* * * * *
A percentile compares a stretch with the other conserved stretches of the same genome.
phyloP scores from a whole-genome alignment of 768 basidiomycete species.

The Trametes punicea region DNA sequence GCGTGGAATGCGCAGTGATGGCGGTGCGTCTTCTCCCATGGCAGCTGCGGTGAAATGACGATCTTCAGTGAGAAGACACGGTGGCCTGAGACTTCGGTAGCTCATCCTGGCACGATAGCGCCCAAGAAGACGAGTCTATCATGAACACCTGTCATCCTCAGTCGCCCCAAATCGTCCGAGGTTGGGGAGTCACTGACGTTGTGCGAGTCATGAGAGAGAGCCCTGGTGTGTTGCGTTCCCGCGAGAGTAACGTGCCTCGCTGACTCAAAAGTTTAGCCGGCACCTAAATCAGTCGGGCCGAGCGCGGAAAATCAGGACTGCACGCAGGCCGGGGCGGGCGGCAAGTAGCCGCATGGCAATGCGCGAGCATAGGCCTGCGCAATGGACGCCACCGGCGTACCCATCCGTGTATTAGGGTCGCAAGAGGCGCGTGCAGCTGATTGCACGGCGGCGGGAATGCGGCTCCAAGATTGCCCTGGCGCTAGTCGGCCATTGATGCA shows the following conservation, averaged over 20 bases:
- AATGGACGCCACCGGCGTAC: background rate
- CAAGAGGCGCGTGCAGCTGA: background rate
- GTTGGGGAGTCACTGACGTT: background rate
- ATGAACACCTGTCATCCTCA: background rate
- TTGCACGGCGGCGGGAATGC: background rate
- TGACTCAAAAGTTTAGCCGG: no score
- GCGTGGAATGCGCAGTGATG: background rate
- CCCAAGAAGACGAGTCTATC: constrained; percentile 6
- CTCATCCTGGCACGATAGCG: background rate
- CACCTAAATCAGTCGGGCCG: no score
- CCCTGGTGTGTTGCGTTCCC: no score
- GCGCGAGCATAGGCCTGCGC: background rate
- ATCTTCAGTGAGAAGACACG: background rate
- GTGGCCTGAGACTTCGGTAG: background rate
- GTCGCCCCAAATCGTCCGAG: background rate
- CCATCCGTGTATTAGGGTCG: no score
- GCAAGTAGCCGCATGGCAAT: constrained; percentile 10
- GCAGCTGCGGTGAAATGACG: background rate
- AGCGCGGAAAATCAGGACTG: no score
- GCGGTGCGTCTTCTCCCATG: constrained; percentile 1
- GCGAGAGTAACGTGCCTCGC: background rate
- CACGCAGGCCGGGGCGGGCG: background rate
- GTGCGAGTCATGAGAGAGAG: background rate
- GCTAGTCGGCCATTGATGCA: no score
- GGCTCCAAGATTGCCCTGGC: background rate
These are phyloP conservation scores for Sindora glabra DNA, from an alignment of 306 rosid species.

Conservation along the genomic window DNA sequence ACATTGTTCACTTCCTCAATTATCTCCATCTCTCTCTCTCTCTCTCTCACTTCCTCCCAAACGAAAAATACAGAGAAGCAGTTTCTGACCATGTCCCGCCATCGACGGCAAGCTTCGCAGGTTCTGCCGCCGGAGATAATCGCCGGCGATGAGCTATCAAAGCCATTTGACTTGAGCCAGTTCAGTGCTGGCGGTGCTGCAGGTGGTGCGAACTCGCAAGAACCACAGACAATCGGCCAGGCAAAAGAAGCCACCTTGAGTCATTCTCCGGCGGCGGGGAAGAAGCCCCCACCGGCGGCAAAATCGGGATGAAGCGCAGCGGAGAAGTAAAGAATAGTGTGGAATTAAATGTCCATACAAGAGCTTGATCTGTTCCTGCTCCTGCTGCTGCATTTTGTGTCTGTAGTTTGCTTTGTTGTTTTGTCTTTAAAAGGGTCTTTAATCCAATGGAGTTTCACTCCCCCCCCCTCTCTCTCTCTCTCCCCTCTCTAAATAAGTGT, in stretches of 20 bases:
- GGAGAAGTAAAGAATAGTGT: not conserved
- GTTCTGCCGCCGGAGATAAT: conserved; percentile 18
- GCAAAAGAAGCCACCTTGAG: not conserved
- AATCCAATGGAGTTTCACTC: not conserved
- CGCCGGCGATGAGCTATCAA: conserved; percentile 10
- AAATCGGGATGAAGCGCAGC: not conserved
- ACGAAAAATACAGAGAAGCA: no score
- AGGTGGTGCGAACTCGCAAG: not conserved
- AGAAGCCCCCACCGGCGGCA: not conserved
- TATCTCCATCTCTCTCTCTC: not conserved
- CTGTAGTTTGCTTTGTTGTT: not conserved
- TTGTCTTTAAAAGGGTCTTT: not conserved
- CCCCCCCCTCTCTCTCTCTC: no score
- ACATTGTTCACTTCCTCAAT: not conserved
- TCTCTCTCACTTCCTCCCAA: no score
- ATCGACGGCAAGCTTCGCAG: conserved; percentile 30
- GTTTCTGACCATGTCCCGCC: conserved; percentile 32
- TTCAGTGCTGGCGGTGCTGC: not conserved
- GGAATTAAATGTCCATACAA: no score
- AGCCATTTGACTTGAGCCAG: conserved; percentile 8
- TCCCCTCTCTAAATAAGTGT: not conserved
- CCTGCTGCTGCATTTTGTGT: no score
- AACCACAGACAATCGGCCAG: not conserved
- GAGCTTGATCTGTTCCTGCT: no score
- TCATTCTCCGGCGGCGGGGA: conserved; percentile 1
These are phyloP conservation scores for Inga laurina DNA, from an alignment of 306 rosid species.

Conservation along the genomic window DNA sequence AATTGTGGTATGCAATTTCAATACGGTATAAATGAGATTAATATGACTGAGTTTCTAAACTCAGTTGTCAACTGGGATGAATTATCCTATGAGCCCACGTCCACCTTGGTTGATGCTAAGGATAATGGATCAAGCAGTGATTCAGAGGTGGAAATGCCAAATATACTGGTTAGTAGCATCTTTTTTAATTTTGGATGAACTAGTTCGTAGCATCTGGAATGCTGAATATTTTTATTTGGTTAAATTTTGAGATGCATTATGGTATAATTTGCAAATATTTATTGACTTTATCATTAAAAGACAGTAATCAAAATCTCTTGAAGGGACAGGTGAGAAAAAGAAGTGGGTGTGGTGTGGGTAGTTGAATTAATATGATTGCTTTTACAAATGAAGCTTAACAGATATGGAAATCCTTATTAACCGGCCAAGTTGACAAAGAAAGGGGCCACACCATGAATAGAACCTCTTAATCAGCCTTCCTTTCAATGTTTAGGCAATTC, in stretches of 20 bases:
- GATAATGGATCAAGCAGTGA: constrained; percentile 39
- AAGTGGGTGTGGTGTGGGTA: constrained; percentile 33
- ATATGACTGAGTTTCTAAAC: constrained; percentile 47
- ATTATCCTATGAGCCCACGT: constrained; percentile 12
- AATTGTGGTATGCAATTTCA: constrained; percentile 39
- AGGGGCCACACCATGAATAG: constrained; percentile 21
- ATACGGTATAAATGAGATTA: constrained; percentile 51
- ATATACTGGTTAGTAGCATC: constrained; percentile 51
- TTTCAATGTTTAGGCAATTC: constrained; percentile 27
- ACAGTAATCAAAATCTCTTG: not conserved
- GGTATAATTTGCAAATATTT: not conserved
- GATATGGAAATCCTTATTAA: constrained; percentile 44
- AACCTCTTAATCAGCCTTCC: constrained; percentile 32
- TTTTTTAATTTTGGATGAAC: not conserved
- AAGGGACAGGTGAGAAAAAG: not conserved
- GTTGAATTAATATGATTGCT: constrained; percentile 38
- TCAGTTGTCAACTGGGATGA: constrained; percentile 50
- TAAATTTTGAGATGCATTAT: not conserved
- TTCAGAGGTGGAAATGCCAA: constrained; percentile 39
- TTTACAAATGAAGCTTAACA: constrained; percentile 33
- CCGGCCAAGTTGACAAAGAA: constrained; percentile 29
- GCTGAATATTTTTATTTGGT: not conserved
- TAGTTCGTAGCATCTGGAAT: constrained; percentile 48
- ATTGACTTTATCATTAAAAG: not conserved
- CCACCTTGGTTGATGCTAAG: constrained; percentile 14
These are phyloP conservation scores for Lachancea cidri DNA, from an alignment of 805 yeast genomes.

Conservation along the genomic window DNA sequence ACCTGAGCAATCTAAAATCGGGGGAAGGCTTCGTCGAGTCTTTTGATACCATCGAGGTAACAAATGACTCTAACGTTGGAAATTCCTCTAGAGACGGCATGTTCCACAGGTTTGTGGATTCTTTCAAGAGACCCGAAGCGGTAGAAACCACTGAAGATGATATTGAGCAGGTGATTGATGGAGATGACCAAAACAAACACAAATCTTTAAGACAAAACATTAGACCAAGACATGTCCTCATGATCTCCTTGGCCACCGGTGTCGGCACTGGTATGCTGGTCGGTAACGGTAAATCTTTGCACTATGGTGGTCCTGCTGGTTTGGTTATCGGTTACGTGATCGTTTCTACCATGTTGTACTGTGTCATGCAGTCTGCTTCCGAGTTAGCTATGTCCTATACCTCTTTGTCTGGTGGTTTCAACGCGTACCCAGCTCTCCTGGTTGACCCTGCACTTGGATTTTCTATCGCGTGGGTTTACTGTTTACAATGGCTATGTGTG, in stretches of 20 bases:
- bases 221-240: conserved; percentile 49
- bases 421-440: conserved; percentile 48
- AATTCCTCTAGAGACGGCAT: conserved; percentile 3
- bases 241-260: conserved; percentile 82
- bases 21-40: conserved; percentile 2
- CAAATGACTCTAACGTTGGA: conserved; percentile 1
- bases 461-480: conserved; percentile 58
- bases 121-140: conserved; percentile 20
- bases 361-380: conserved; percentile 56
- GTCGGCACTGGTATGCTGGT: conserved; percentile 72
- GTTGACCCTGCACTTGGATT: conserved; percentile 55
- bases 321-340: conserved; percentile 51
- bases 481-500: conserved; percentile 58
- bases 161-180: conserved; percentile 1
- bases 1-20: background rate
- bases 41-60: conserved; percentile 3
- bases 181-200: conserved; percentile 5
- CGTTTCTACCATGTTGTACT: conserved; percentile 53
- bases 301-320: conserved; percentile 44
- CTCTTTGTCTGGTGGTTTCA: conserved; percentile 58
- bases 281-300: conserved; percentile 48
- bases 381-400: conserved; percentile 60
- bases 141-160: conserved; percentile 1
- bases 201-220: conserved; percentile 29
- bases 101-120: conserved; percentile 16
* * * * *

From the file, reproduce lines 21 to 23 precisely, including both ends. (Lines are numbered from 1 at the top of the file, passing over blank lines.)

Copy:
- GCAGCTGCGGTGAAATGACG: background rate
- AGCGCGGAAAATCAGGACTG: no score
- GCGGTGCGTCTTCTCCCATG: constrained; percentile 1